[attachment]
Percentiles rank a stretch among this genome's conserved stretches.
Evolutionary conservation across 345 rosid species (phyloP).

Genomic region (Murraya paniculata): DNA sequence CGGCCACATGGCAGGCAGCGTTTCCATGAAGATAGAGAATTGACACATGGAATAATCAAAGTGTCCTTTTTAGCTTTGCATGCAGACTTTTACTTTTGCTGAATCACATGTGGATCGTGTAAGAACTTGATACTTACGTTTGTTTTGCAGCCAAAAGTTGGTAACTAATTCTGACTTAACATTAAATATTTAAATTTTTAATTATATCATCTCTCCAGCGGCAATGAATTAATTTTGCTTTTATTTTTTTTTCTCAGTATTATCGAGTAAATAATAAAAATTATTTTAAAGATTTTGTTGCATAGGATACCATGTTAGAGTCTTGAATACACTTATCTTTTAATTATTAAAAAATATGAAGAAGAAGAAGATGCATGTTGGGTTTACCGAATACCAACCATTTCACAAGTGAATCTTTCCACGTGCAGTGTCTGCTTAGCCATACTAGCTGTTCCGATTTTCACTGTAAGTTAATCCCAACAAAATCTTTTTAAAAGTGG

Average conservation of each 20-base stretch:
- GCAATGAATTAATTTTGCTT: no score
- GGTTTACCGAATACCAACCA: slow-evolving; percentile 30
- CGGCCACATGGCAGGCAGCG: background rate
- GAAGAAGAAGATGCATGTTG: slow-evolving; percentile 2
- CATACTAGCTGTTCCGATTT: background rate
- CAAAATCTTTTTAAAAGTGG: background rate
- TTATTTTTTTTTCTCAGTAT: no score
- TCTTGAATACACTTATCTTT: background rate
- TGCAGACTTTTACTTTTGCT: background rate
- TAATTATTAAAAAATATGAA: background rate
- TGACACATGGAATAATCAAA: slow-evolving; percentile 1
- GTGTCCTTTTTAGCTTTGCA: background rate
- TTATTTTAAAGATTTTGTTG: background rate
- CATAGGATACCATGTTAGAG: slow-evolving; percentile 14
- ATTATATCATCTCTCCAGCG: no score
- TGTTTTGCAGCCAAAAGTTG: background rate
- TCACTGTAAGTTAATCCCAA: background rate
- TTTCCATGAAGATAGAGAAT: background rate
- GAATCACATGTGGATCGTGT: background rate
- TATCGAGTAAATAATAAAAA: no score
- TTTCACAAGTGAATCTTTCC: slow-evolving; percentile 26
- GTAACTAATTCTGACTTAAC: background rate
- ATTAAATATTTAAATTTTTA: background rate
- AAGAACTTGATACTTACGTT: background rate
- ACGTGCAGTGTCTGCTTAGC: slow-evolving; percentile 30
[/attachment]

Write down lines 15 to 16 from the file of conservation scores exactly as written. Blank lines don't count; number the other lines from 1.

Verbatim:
- TGACACATGGAATAATCAAA: slow-evolving; percentile 1
- GTGTCCTTTTTAGCTTTGCA: background rate